Title: Finding Me (His, #3)
Author: Mariah Dietz
Genre: Contemporary Romance
Release Date: June 1, 2015
I came here to escape. Leave the debris and avoid the inevitable truths.
Things are better.
I’m finding me, but in the process I fear I’m forgetting those I have left, and the ones who have left me. Maybe I’m losing who I was.
Can I forget my past and move forward?
Can I forget him?
My eyes fly open and my mind feels alert. Normally nightmares wake me up like this, but this time, nothing is haunting me.
I look around the dark living room, feeling my heart race, and then realize what woke me up. A loud train of curses followed by a whine and a scratching at the door makes my heart squeeze. I sit up slightly, my eyes and ears desperately seeking the night for the confirmation that I’m not dreaming. A scraping against the lock sends my heart rate to unhealthy levels as my eyes widen and my muscles tense. When I hear the key turn, I drop back to the couch, squeezing my eyes shut and trying to bury my face in my pillow, behind a wall of my hair as I try to make my breathing sound normal.
I can tell when the door is opened by the click of Zeus’s nails against the hardwood floors growing closer to me. His voice is hushed as he calls out to Zeus, making my entire body pulse with familiarity and nerves. Zeus’s heavy breathing grows until he places his front paws on the couch in front of me and begins bathing me in heavy kisses. There’s no way to try and pretend I’m sleeping through this. I’ll drown first. Plus my need to see him is outweighing my fears.
I sit up and wipe a hand down my face while searching the dark living room for him as Zeus pushes closer to me, whimpering with anticipation and what can only be described as unleashed excitement.
Then he appears in front of the coffee table. It’s too dark to make out much of him, but every fiber of my being feels some sort of response, verifying that it’s him. Elation and fear, mixed with rage and jealousy, are topped with curiosity and pain. It’s a confounding and stifling overabundance of emotions that has my eyes staring wide at him, soaking up every last detail that I can manage in the dim light while Zeus works to climb higher on the couch, hovering over me.
Max stares back at me and although it’s too dark to see the blueness of his eyes, I can see the fierceness in them. He looks pissed. No relief, no happiness like Zeus, just anger.
“Zeus,” he calls again in a tone I’ve rarely heard.
“It’s alright. He can stay.” Thankfully my voice barely comes out above a whisper because my emotions are shooting through me like vinegar when it meets baking soda—unsteady.
He stares at me, and like a geyser, unspoken words flood my mind. “Hey, Max.”
He must be just as shocked as I am that I was able to speak those words because as soon as his name leaves my lips, he turns and ascends the stairs without responding. His bedroom door slams and then silence rings in my ears.
I catch a movement out of the corner of my eye and turn to see Landon in the hallway, running a hand over his jaw, wearing only a pair of gym shorts. His head turns from the stairs to me, and then he silently walks to the couch.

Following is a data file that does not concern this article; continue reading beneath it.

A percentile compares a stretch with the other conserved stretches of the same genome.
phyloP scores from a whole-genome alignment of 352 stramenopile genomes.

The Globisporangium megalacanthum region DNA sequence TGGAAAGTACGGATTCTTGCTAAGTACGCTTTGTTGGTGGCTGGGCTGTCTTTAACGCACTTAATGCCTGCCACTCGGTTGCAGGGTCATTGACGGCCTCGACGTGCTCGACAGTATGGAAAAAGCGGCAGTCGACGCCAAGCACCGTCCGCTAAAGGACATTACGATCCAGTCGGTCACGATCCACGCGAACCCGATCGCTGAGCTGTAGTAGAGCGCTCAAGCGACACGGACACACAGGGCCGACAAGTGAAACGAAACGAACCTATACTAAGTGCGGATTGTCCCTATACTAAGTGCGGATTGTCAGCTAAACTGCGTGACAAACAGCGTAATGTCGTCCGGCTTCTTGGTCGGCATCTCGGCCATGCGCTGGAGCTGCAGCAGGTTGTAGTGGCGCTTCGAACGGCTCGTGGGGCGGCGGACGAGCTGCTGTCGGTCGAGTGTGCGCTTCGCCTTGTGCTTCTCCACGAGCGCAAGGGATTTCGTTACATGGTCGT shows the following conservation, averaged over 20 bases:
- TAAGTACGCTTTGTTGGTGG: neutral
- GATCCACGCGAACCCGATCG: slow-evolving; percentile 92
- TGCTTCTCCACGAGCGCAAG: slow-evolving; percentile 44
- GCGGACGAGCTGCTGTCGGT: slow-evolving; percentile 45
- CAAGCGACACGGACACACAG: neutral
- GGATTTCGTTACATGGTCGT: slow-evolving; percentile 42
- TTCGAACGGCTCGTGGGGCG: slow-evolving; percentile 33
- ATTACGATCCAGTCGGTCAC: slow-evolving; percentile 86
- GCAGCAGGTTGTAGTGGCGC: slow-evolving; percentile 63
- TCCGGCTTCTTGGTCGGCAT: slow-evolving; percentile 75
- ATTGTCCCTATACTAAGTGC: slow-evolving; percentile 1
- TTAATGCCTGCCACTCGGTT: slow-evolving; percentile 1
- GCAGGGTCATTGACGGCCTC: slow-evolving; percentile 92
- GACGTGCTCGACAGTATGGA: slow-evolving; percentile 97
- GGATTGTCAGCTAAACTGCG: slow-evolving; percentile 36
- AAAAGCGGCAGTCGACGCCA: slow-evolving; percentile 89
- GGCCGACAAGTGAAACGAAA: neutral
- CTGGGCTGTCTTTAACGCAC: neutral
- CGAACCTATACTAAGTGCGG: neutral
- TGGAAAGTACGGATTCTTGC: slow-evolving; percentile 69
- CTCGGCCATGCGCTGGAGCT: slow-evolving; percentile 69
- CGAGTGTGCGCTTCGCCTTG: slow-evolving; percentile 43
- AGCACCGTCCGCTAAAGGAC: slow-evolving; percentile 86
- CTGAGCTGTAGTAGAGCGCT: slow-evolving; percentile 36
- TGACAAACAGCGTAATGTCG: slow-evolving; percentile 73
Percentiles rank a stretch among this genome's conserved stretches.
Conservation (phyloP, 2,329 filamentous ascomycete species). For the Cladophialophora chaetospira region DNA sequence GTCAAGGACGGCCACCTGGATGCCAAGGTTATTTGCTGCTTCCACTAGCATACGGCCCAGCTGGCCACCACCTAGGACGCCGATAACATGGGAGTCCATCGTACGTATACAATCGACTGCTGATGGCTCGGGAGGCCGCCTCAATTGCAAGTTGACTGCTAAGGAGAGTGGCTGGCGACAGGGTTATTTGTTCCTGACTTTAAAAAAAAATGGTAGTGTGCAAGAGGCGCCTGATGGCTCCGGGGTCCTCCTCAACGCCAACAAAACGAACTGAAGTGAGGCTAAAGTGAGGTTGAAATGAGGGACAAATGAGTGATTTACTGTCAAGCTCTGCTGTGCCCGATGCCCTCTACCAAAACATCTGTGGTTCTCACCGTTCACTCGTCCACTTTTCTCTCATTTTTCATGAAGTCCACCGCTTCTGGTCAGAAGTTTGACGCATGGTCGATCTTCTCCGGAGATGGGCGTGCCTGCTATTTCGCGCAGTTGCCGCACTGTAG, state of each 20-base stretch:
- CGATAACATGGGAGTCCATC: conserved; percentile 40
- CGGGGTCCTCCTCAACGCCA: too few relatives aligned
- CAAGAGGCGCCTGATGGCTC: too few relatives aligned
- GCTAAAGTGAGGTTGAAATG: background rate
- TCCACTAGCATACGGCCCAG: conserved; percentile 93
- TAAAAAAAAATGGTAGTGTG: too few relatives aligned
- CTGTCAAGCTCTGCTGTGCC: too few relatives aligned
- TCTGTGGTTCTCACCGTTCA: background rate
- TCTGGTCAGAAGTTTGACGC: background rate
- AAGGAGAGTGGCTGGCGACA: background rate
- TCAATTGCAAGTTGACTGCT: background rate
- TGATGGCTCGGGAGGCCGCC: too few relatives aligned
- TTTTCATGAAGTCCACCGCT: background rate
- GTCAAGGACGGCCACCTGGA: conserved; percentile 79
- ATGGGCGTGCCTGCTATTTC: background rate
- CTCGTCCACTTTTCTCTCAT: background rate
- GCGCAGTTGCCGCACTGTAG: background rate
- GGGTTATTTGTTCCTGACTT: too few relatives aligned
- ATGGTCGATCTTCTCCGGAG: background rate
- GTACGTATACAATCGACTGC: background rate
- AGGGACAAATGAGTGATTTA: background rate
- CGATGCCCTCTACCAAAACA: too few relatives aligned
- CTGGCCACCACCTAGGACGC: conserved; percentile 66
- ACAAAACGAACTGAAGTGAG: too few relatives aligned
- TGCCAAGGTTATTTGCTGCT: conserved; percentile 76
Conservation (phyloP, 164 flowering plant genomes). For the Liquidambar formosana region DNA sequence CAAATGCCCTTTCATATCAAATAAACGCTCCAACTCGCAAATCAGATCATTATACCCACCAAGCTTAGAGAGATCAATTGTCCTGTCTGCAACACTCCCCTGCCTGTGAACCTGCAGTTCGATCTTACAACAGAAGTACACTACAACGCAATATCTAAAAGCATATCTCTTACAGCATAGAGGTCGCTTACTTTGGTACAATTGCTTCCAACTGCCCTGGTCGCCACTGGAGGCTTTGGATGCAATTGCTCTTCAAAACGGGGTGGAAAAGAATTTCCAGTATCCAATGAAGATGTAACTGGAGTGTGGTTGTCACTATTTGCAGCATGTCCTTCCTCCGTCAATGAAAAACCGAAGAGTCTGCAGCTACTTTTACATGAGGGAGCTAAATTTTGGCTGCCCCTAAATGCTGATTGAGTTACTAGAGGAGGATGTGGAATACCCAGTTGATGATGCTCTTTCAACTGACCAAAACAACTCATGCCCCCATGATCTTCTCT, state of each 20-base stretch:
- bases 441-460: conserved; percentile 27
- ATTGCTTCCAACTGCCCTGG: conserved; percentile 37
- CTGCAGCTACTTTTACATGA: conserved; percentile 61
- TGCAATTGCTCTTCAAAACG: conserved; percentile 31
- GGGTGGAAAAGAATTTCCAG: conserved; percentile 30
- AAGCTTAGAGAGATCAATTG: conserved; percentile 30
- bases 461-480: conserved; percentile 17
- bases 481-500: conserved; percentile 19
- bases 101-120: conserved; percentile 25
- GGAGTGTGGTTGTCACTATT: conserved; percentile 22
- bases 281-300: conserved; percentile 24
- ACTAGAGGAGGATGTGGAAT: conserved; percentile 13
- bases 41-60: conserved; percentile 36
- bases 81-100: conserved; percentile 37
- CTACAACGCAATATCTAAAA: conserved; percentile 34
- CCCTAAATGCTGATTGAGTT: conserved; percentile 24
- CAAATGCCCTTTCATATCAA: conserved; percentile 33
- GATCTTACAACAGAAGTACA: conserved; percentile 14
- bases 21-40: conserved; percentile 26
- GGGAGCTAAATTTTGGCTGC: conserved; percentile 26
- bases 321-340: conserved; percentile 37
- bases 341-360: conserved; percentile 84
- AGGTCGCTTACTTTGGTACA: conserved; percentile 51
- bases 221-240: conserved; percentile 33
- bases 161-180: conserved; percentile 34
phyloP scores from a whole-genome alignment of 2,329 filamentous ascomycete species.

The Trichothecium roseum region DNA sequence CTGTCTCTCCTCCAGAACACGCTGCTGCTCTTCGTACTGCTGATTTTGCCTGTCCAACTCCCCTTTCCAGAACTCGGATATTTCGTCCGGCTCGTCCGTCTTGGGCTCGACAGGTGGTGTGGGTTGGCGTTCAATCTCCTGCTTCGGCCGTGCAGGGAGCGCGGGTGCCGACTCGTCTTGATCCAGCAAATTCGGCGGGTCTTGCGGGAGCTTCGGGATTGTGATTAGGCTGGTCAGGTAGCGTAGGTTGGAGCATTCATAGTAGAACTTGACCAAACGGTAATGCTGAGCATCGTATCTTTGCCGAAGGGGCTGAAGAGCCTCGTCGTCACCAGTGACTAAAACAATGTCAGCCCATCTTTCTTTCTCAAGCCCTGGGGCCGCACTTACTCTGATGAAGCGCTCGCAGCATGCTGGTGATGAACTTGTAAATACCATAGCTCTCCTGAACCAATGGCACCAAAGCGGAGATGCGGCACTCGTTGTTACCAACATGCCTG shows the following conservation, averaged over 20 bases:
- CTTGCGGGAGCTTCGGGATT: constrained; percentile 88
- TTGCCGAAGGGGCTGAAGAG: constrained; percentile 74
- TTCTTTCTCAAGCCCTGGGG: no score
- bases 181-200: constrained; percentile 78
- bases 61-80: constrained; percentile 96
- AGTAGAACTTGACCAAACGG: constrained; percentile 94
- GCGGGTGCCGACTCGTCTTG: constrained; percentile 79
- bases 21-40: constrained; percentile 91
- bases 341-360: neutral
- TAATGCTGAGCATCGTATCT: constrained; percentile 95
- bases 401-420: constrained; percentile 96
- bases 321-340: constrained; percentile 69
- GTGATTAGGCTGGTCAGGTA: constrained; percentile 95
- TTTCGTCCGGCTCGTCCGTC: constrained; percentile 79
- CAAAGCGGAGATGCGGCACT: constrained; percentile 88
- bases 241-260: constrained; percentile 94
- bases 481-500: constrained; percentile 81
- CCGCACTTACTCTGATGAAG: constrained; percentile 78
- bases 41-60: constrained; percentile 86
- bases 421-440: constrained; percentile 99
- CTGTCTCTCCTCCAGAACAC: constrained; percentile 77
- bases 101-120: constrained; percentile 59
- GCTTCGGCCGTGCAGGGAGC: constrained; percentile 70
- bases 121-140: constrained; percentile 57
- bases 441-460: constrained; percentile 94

“It’s okay,” I say when the rest of his words don’t seem to find their way out. “This is his house too.”
“He’s not mad at you.”
I turn to look at him in obvious disbelief. Anyone would have been able to see that Max was mad at me. His reaction wasn’t shocking exactly. Max lost one of his best friends, just like I had. There have been days that I have felt really angry over the whole situation too. Angry that I didn’t know how to communicate my feelings, and angry about the way he dealt with my insecurities. I still struggle with being angry over removing myself and moving to Delaware because I thought it would be the right decision for me.
Kitty and I have discussed my tendency to run from awkward situations; she’s the one who provided me with the new term “remove myself from.” It sounds a lot better than fleeing, but I had fled, and I know it. I can give a hundred reasons why for each time too, rationalizing each situation until I’m nearly positive it was the right decision—but I can never make it to one hundred percent. That small bubble of resistance and doubt always prevents me from being able to allow the memories to finally be discarded, and then it begins spreading, eating the conviction one doubt at a time.
Mariah Dietz lives in Eastern Washington with her husband and two sons that are the axis of her crazy and wonderful world.
Mariah grew up in a tiny town outside of Portland, Oregon where she spent the majority of her time immersed in the pages of books that she both read and created.
She has a love for all things that include her sons, good coffee, books, travel, and dark chocolate. She also has a deep passion for the stories she writes, and hopes readers enjoy the journeys she takes them on, as much as she loves creating them.